The minister’s wife sat opposite me. The preliminaries of the meal required a few prayers from each representative of faith, and as the final prayer was being amen-ed, I felt a prodding on my lower leg. It was a gentle brush at first, and I ignored it as something unexplainable but insignificant. I followed the polite conversation and spoke when spoken to, but, in a moment, I found that the prodding had come back. I couldn’t quite verify it, but there was a general feeling that someone was rubbing my leg with their foot.
I looked to my left and realized that the gigantic and forbidding nun who I had driven to the conference was the least likely candidate to be rubbing my leg with her foot. On my right was a man, and though it wasn’t out of the realm of possibility, I scratched him off the list. Only one person was left—the minister's wife.
I took a quick glance at her. She was listening attentively to the conversation, but there was no mistaking it, she contained a coy twinkle in her eye. I could tell that she wasn’t listening fully, that it was just a ruse and that her attention was on my ankle and my ankle only. A crises of faith swept over me. A married woman? And a ministers wife at that? No way was I going to take that double lightening bolt. But then again, I was twenty-years-old.
The dinner continued and the rubbing of my leg persisted. At one point, when I was required to give my much practiced speech about my plans for the future, the rubbing got more intense and I could barely concentrate on the part about how I planned to become a journalist and everything. I wondered what would happen now. How was I to handle this? This was way beyond my area of expertise, hell, at that age, everything was way beyond my area of expertise.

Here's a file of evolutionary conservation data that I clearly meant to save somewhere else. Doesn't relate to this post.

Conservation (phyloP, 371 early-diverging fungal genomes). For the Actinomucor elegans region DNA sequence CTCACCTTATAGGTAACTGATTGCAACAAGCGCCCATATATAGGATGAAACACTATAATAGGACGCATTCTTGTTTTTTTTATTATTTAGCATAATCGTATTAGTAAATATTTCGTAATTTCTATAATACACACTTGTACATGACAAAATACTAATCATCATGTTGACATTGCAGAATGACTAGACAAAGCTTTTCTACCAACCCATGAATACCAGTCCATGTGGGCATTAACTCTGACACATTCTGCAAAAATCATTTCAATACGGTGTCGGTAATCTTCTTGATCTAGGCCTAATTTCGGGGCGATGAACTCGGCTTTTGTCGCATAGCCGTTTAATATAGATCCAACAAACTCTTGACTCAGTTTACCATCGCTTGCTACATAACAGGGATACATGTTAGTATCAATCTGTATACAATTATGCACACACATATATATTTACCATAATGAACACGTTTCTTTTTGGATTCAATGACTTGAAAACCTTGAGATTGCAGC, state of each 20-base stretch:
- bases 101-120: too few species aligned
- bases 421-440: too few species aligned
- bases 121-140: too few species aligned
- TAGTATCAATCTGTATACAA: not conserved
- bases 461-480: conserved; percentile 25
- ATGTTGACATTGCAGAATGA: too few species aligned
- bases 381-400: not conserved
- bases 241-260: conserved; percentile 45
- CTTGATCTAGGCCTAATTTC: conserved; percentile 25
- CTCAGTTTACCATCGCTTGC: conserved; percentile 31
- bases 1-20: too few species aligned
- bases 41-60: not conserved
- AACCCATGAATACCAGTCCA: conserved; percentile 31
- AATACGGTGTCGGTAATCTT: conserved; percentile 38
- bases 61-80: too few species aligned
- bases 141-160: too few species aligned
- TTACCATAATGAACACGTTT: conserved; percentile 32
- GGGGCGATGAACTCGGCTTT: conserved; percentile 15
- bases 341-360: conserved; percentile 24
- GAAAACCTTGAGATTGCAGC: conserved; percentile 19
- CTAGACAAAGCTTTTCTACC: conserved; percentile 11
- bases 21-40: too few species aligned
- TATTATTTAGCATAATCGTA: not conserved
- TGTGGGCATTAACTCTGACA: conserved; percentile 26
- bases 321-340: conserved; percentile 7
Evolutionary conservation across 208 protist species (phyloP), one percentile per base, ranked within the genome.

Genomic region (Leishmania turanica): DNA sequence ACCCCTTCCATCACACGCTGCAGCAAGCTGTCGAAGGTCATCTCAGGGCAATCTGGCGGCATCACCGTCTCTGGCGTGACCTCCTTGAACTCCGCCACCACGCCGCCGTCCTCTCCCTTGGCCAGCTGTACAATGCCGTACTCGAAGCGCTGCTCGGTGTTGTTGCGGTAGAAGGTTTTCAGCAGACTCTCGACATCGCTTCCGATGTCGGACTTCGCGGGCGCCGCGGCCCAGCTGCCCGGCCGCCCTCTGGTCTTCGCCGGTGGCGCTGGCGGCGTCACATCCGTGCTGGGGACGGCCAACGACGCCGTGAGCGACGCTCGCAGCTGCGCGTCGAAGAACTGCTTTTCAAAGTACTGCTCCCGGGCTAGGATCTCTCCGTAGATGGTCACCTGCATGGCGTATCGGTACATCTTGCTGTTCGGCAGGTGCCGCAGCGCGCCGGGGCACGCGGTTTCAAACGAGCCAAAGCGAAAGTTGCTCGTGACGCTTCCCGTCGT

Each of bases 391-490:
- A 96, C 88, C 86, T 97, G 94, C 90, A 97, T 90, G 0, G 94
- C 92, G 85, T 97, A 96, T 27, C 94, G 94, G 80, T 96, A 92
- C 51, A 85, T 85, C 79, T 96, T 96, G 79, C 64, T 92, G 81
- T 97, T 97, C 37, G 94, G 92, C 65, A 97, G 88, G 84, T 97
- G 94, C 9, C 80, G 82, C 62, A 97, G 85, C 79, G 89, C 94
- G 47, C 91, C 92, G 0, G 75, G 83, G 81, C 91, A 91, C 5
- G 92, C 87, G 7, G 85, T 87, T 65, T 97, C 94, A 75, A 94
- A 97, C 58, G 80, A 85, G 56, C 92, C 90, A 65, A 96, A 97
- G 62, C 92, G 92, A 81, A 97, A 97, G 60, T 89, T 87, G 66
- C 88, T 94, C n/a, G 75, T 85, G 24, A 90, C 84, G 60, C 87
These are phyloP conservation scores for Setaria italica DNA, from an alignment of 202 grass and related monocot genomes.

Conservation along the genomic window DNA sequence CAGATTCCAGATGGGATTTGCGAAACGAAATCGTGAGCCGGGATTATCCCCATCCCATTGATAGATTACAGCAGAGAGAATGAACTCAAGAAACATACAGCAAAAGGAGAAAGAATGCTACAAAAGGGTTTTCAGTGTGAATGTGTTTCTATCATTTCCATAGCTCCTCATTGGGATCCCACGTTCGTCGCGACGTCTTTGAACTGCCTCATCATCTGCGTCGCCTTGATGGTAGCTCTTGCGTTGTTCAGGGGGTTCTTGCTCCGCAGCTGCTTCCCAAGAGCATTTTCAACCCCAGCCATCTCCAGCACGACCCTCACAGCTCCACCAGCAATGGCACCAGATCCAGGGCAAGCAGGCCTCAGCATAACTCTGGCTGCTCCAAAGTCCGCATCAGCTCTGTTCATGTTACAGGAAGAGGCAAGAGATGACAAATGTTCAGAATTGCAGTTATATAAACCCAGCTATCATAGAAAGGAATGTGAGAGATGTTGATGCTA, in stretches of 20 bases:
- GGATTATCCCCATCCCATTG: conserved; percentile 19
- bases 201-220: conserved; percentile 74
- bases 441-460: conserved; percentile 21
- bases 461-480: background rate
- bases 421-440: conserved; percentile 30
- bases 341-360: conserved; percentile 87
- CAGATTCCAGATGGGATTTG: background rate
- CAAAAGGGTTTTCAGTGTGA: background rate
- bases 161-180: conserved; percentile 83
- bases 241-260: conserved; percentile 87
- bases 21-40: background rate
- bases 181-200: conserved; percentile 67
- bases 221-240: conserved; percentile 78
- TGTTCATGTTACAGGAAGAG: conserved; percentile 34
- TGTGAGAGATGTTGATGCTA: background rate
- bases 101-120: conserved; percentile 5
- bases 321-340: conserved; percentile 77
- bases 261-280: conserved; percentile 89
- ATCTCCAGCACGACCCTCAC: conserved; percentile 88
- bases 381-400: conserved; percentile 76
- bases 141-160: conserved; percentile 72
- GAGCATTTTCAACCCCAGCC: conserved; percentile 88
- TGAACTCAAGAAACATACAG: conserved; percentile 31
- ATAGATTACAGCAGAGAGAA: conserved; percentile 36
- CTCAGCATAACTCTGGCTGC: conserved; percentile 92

When the meal ended and we stood up I was in severe crises. I did not know how to comprehend the situation, much less react to it. I did what I always seem to do given mental stress, I waited.
As we bowed our heads for the final prayer—there was so much praying going on at this conference—I quickly looked up at the minister’s wife and she made brief, reassuring eye-contact. I must have shown my confusion, but at the same time I may have decided just to follow her lead. As the minister launched into a lengthy prayer thanking the host for the divine gift of fellowship and nourishment, I happened to open my eyes and look at the place where the table cloth met the floor. From beneath the table appeared a cat. It started rubbing up against my leg.
Monday, August 27, 2007
Now that I have the capability to post photos, this blog is going to be overloaded with arbitrary stuff that is my material fish tank. Check out this picture of my dog, Booker.
Okay, this is too fun, what else can we post? Hmmm, I know.
Okay, I didn't take this picture,and I've used it before, but I think the maxim "a picture speaks a thousand words" is very relevant in this case.
I call this one" "GRE Hell."
Stay tuned for more engrossing photos.
Note: Tried to get a movie of Booker catching a Frisbee to upload but it took almost two hours for a ten second spot. Seems my laptop and blogspot were having some issues. I'm going to keep working on it though.